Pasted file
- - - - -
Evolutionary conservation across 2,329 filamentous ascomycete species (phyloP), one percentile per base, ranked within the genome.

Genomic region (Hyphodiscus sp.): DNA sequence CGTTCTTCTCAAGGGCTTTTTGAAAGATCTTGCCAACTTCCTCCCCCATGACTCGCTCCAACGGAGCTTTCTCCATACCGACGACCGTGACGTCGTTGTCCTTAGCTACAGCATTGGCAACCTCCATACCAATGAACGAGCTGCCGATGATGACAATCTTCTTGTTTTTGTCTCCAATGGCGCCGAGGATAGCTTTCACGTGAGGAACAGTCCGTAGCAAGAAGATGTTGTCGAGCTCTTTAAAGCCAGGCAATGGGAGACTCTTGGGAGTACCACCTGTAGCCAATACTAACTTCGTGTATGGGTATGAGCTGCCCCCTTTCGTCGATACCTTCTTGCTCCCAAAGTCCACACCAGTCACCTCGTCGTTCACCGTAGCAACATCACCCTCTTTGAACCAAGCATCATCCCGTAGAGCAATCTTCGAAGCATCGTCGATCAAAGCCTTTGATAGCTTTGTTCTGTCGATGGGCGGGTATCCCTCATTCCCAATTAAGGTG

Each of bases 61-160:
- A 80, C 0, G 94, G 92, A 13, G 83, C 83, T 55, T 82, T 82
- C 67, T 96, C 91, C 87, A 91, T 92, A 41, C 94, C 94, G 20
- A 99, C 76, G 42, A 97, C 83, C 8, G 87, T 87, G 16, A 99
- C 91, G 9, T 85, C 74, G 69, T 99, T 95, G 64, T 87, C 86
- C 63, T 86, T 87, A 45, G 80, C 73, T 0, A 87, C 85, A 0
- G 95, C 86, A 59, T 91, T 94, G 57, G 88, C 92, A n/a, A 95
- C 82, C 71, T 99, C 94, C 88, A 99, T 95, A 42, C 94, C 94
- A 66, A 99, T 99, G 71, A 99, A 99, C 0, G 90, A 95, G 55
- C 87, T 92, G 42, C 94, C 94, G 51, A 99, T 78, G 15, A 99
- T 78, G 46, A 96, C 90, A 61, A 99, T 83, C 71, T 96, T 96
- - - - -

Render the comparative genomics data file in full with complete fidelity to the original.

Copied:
Evolutionary conservation across 2,329 filamentous ascomycete species (phyloP), one percentile per base, ranked within the genome.

Genomic region (Hyphodiscus sp.): DNA sequence CGTTCTTCTCAAGGGCTTTTTGAAAGATCTTGCCAACTTCCTCCCCCATGACTCGCTCCAACGGAGCTTTCTCCATACCGACGACCGTGACGTCGTTGTCCTTAGCTACAGCATTGGCAACCTCCATACCAATGAACGAGCTGCCGATGATGACAATCTTCTTGTTTTTGTCTCCAATGGCGCCGAGGATAGCTTTCACGTGAGGAACAGTCCGTAGCAAGAAGATGTTGTCGAGCTCTTTAAAGCCAGGCAATGGGAGACTCTTGGGAGTACCACCTGTAGCCAATACTAACTTCGTGTATGGGTATGAGCTGCCCCCTTTCGTCGATACCTTCTTGCTCCCAAAGTCCACACCAGTCACCTCGTCGTTCACCGTAGCAACATCACCCTCTTTGAACCAAGCATCATCCCGTAGAGCAATCTTCGAAGCATCGTCGATCAAAGCCTTTGATAGCTTTGTTCTGTCGATGGGCGGGTATCCCTCATTCCCAATTAAGGTG

Each of bases 61-160:
- A 80, C 0, G 94, G 92, A 13, G 83, C 83, T 55, T 82, T 82
- C 67, T 96, C 91, C 87, A 91, T 92, A 41, C 94, C 94, G 20
- A 99, C 76, G 42, A 97, C 83, C 8, G 87, T 87, G 16, A 99
- C 91, G 9, T 85, C 74, G 69, T 99, T 95, G 64, T 87, C 86
- C 63, T 86, T 87, A 45, G 80, C 73, T 0, A 87, C 85, A 0
- G 95, C 86, A 59, T 91, T 94, G 57, G 88, C 92, A n/a, A 95
- C 82, C 71, T 99, C 94, C 88, A 99, T 95, A 42, C 94, C 94
- A 66, A 99, T 99, G 71, A 99, A 99, C 0, G 90, A 95, G 55
- C 87, T 92, G 42, C 94, C 94, G 51, A 99, T 78, G 15, A 99
- T 78, G 46, A 96, C 90, A 61, A 99, T 83, C 71, T 96, T 96